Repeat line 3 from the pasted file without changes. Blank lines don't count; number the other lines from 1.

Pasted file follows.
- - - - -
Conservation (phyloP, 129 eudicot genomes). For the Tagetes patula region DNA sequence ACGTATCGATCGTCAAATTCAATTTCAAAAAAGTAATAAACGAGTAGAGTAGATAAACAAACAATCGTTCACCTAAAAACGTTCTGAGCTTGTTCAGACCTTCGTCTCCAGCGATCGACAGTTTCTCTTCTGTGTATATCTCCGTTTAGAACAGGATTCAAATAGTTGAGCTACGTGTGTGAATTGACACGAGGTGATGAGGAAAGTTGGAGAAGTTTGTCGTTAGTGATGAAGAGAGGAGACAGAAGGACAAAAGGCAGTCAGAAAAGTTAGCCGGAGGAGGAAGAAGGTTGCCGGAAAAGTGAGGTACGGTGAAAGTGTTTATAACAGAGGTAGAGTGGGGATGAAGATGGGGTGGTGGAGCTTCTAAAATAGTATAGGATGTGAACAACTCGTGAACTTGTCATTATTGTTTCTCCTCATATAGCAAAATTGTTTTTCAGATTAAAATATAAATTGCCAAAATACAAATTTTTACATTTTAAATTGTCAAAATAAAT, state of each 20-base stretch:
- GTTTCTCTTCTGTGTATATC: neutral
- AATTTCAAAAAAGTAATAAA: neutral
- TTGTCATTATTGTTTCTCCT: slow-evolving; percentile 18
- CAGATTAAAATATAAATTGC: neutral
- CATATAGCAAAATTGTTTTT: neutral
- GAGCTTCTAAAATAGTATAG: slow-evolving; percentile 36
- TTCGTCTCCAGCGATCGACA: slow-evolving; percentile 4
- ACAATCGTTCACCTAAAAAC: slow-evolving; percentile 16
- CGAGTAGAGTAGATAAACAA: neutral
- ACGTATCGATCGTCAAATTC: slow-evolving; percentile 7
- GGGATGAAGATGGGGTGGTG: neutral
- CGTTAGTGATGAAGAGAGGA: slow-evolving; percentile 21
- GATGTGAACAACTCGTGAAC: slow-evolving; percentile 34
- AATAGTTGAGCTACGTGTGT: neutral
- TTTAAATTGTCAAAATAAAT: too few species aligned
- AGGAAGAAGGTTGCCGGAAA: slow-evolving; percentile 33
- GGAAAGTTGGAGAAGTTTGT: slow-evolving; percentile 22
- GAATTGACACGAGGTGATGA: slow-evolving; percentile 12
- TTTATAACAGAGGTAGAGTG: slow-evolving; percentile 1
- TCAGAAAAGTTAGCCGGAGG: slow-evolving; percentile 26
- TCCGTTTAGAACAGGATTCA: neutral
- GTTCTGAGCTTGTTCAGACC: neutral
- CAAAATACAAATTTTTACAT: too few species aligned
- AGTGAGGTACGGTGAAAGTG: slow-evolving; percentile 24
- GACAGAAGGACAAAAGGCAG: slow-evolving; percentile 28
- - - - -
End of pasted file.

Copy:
- AATTTCAAAAAAGTAATAAA: neutral